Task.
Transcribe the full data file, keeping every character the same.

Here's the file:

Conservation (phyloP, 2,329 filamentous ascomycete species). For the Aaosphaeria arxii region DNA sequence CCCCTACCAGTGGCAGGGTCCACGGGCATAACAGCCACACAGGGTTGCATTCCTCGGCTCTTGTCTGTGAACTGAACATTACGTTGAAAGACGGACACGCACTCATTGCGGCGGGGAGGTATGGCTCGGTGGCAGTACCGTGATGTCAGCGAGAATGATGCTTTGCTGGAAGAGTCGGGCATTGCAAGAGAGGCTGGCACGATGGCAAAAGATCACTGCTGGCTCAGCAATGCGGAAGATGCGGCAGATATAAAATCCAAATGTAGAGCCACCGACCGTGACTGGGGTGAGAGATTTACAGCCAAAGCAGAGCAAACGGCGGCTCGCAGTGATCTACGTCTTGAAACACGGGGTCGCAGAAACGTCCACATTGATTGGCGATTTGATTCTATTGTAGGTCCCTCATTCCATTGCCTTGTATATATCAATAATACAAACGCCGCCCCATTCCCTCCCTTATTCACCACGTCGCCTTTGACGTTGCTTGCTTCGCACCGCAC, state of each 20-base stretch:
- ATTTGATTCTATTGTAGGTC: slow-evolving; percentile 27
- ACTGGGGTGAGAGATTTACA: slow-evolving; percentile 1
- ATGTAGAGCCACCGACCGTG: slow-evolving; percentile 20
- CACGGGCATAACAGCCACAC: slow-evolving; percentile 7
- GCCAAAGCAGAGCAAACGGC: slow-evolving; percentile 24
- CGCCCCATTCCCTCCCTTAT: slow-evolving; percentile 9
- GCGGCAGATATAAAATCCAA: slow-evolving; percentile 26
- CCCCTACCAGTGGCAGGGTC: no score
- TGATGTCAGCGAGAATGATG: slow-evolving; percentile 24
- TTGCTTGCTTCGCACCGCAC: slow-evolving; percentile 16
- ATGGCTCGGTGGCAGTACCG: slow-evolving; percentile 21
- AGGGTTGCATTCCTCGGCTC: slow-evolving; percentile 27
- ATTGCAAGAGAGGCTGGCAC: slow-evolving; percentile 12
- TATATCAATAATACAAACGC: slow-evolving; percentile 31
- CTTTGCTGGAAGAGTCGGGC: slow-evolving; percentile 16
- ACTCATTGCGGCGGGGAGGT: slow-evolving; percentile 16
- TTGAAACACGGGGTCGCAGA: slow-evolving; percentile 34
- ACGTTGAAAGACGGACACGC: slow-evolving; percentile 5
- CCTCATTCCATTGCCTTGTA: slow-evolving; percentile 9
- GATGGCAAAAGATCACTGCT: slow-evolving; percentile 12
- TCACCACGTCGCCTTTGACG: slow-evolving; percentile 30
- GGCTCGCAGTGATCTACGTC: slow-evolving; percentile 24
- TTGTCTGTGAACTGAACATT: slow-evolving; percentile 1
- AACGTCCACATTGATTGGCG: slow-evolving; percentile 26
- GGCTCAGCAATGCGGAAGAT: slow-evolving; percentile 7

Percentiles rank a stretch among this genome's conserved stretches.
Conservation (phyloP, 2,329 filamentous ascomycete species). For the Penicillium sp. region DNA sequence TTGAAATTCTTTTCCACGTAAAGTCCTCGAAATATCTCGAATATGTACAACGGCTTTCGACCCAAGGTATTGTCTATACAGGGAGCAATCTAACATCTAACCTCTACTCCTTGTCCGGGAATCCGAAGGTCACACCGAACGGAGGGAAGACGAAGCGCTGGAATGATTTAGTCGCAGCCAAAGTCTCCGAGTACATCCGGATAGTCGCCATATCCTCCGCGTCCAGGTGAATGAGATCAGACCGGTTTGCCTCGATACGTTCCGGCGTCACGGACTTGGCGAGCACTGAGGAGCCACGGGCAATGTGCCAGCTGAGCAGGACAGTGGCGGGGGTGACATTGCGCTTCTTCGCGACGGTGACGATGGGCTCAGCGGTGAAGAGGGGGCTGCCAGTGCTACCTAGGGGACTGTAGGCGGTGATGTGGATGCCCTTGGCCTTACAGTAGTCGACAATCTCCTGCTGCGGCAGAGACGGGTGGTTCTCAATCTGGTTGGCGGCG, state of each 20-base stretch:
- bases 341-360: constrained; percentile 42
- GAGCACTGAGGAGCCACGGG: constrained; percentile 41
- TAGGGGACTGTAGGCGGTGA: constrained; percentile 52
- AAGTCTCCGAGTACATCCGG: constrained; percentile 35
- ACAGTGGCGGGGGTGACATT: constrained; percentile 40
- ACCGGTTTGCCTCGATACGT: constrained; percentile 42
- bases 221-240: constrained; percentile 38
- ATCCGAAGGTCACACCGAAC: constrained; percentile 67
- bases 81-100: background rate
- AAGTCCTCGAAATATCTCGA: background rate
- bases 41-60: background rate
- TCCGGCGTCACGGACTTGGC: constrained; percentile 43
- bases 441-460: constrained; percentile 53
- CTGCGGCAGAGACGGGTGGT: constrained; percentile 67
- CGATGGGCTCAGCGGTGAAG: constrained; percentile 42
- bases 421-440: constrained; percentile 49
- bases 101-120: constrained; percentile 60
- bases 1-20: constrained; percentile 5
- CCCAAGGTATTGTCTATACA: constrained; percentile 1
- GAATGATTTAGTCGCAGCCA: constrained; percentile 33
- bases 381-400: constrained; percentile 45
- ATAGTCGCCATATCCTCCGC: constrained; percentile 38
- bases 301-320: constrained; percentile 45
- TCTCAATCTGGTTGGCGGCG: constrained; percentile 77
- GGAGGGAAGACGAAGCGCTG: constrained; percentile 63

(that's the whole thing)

Conservation (phyloP, 2,329 filamentous ascomycete species). For the Aaosphaeria arxii region DNA sequence CCCCTACCAGTGGCAGGGTCCACGGGCATAACAGCCACACAGGGTTGCATTCCTCGGCTCTTGTCTGTGAACTGAACATTACGTTGAAAGACGGACACGCACTCATTGCGGCGGGGAGGTATGGCTCGGTGGCAGTACCGTGATGTCAGCGAGAATGATGCTTTGCTGGAAGAGTCGGGCATTGCAAGAGAGGCTGGCACGATGGCAAAAGATCACTGCTGGCTCAGCAATGCGGAAGATGCGGCAGATATAAAATCCAAATGTAGAGCCACCGACCGTGACTGGGGTGAGAGATTTACAGCCAAAGCAGAGCAAACGGCGGCTCGCAGTGATCTACGTCTTGAAACACGGGGTCGCAGAAACGTCCACATTGATTGGCGATTTGATTCTATTGTAGGTCCCTCATTCCATTGCCTTGTATATATCAATAATACAAACGCCGCCCCATTCCCTCCCTTATTCACCACGTCGCCTTTGACGTTGCTTGCTTCGCACCGCAC, state of each 20-base stretch:
- ATTTGATTCTATTGTAGGTC: slow-evolving; percentile 27
- ACTGGGGTGAGAGATTTACA: slow-evolving; percentile 1
- ATGTAGAGCCACCGACCGTG: slow-evolving; percentile 20
- CACGGGCATAACAGCCACAC: slow-evolving; percentile 7
- GCCAAAGCAGAGCAAACGGC: slow-evolving; percentile 24
- CGCCCCATTCCCTCCCTTAT: slow-evolving; percentile 9
- GCGGCAGATATAAAATCCAA: slow-evolving; percentile 26
- CCCCTACCAGTGGCAGGGTC: no score
- TGATGTCAGCGAGAATGATG: slow-evolving; percentile 24
- TTGCTTGCTTCGCACCGCAC: slow-evolving; percentile 16
- ATGGCTCGGTGGCAGTACCG: slow-evolving; percentile 21
- AGGGTTGCATTCCTCGGCTC: slow-evolving; percentile 27
- ATTGCAAGAGAGGCTGGCAC: slow-evolving; percentile 12
- TATATCAATAATACAAACGC: slow-evolving; percentile 31
- CTTTGCTGGAAGAGTCGGGC: slow-evolving; percentile 16
- ACTCATTGCGGCGGGGAGGT: slow-evolving; percentile 16
- TTGAAACACGGGGTCGCAGA: slow-evolving; percentile 34
- ACGTTGAAAGACGGACACGC: slow-evolving; percentile 5
- CCTCATTCCATTGCCTTGTA: slow-evolving; percentile 9
- GATGGCAAAAGATCACTGCT: slow-evolving; percentile 12
- TCACCACGTCGCCTTTGACG: slow-evolving; percentile 30
- GGCTCGCAGTGATCTACGTC: slow-evolving; percentile 24
- TTGTCTGTGAACTGAACATT: slow-evolving; percentile 1
- AACGTCCACATTGATTGGCG: slow-evolving; percentile 26
- GGCTCAGCAATGCGGAAGAT: slow-evolving; percentile 7

Percentiles rank a stretch among this genome's conserved stretches.
Conservation (phyloP, 2,329 filamentous ascomycete species). For the Penicillium sp. region DNA sequence TTGAAATTCTTTTCCACGTAAAGTCCTCGAAATATCTCGAATATGTACAACGGCTTTCGACCCAAGGTATTGTCTATACAGGGAGCAATCTAACATCTAACCTCTACTCCTTGTCCGGGAATCCGAAGGTCACACCGAACGGAGGGAAGACGAAGCGCTGGAATGATTTAGTCGCAGCCAAAGTCTCCGAGTACATCCGGATAGTCGCCATATCCTCCGCGTCCAGGTGAATGAGATCAGACCGGTTTGCCTCGATACGTTCCGGCGTCACGGACTTGGCGAGCACTGAGGAGCCACGGGCAATGTGCCAGCTGAGCAGGACAGTGGCGGGGGTGACATTGCGCTTCTTCGCGACGGTGACGATGGGCTCAGCGGTGAAGAGGGGGCTGCCAGTGCTACCTAGGGGACTGTAGGCGGTGATGTGGATGCCCTTGGCCTTACAGTAGTCGACAATCTCCTGCTGCGGCAGAGACGGGTGGTTCTCAATCTGGTTGGCGGCG, state of each 20-base stretch:
- bases 341-360: constrained; percentile 42
- GAGCACTGAGGAGCCACGGG: constrained; percentile 41
- TAGGGGACTGTAGGCGGTGA: constrained; percentile 52
- AAGTCTCCGAGTACATCCGG: constrained; percentile 35
- ACAGTGGCGGGGGTGACATT: constrained; percentile 40
- ACCGGTTTGCCTCGATACGT: constrained; percentile 42
- bases 221-240: constrained; percentile 38
- ATCCGAAGGTCACACCGAAC: constrained; percentile 67
- bases 81-100: background rate
- AAGTCCTCGAAATATCTCGA: background rate
- bases 41-60: background rate
- TCCGGCGTCACGGACTTGGC: constrained; percentile 43
- bases 441-460: constrained; percentile 53
- CTGCGGCAGAGACGGGTGGT: constrained; percentile 67
- CGATGGGCTCAGCGGTGAAG: constrained; percentile 42
- bases 421-440: constrained; percentile 49
- bases 101-120: constrained; percentile 60
- bases 1-20: constrained; percentile 5
- CCCAAGGTATTGTCTATACA: constrained; percentile 1
- GAATGATTTAGTCGCAGCCA: constrained; percentile 33
- bases 381-400: constrained; percentile 45
- ATAGTCGCCATATCCTCCGC: constrained; percentile 38
- bases 301-320: constrained; percentile 45
- TCTCAATCTGGTTGGCGGCG: constrained; percentile 77
- GGAGGGAAGACGAAGCGCTG: constrained; percentile 63